If you want to get into streaming, make yourself look better on Zoom or Microsoft Team calls or perhaps add some better lighting to your office, you need good lighting.
I am no lighting or videography expert but ask any photographer/videographer how important lighting is, and you will get your answer: light is everything.
I have been using lights for a while now, and before I purchased the Elgato Key Light Air, I was using these affordable Absestudio Softbox lights from Amazon. If you are on a budget, softbox lights like these can make a world of difference.
The issue I have always had with these softbox lights is my space is small, and because they’re lights mounted on stands, they require a bit of space to set up properly. I made do, but I hated how cramped they made the room feel.
The Elgato Key Light Air retails currently on Amazon for 205 Australian Dollars. For some, $200 on a light might be a hard sell, and this definitely puts Elgato into a category slightly above affordable. If you’re a lowly streamer, who isn’t making money, investing this much might be a lot.
Where the Key Light Air justifies the steeper price is the control you have over it. If there is one thing that Elgato knows, it’s their customer base, and the Key Light Air connects via WiFi and can be controlled by an application on your computer or even via your smartphone. Cheaper lights are manual and don’t really offer customisation.
You can adjust not only the brightness but also the colour temperature as well. If you are new to the world of lighting, specifically subject lighting, you want lights with adjustable colour temperature. Think of the Key Light Air as a Phillips Hue light, except that the colours can’t be changed.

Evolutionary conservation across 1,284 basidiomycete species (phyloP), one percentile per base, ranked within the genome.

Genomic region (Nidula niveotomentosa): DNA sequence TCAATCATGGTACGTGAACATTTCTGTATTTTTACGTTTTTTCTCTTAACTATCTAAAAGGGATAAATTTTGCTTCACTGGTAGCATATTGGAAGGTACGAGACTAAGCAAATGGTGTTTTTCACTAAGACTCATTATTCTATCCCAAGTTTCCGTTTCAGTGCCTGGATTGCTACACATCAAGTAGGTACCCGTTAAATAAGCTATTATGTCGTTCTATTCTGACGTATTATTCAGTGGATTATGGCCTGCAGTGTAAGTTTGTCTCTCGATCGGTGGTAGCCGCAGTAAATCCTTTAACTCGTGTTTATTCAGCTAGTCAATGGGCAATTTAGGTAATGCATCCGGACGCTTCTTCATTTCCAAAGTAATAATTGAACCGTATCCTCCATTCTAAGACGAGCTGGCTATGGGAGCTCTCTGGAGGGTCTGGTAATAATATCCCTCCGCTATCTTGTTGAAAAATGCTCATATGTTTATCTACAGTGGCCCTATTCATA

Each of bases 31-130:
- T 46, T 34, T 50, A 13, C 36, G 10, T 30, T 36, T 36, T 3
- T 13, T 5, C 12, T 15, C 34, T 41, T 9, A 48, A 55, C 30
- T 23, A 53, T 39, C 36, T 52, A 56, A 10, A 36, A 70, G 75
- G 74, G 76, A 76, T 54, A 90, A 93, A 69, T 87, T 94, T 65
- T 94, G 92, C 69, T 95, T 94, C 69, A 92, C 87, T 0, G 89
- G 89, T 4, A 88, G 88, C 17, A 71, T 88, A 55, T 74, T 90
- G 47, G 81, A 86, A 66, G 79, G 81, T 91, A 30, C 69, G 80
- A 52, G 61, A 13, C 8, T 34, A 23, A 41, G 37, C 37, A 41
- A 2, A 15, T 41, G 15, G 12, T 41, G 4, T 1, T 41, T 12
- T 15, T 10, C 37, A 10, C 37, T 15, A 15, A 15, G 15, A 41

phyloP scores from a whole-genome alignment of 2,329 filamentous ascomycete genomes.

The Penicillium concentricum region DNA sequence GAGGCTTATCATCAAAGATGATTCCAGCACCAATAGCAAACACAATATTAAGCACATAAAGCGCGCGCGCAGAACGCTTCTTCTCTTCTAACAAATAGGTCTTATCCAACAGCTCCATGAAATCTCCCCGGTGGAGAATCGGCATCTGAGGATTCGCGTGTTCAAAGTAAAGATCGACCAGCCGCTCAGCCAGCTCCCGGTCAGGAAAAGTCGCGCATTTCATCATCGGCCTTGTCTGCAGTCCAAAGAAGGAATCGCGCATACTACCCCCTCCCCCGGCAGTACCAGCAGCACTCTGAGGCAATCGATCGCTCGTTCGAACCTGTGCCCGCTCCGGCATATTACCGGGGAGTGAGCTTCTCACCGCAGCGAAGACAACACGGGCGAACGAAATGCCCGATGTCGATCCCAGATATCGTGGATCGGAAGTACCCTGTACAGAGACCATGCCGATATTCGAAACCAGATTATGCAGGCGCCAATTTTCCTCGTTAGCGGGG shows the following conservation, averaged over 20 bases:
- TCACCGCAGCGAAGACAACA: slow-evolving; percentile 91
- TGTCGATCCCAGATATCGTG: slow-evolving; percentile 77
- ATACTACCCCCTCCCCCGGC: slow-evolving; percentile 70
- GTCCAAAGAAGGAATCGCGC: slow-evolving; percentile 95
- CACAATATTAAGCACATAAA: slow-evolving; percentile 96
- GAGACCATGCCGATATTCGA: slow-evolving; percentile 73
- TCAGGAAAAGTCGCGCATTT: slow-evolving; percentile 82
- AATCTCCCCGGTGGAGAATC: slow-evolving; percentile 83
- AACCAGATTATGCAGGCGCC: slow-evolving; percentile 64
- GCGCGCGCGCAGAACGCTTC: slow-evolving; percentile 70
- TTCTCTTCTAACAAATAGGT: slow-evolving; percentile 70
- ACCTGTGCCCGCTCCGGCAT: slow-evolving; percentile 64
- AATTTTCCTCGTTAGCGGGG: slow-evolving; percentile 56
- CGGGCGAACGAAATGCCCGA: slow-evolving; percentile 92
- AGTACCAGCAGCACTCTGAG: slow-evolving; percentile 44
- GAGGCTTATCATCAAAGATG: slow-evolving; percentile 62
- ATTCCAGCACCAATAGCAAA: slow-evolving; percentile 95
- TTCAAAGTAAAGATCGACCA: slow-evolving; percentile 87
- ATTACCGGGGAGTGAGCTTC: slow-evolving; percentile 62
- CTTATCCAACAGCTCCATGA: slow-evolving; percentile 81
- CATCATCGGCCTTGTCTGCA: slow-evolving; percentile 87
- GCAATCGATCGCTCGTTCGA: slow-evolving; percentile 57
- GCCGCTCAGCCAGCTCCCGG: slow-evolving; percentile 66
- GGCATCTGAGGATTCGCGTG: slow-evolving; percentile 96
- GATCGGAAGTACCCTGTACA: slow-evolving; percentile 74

For me, the upside was I already used (and love) the Elgato Streamdeck and as to be expected, the Key Light Air works perfectly with the Streamdeck allowing you to assign functions light brightness and temperature adjustment to your buttons. This helps make adjustments on the fly during a stream, but control will be all you care about for most desktops and smartphones.
The colour temperature is adjustable between 2,900K to 7,000K. The max brightness output is 1,400 Lumens (which is bright). It’s not as bright as some other LED lights for video production, but the Key Light Air is a specific product for illuminating a single subject sitting at a desk, not a room.
For many, the question is going to be: is the Key Light Air worth the price? The answer is yes.
I’ve used this for a while now. The small form factor, adjustable height, wireless controls, and even diffused light distribution make this the perfect light for single subject illumination. The price goes up with the inclusion of wireless, but you will soon realise how great the wireless controls are.
You could roll the dice and buy a cheaper LED light off eBay or Amazon, but the quality will pale in comparison. I love the metallic stand that it sits on and the design of the light itself. It’s an upgrade from using bulky softbox lights and great for streams, Zoom calls and recordings.
My only advice with this light is if you wear glasses. This is more of a general lighting issue, but if you wear glasses and don’t want glare, illuminate yourself from a 45-degree angle. When I followed the initial instructions of sitting it right in front of me, the glare was super obvious on my glasses.
You can find the Elgato Key Light Air on Amazon here.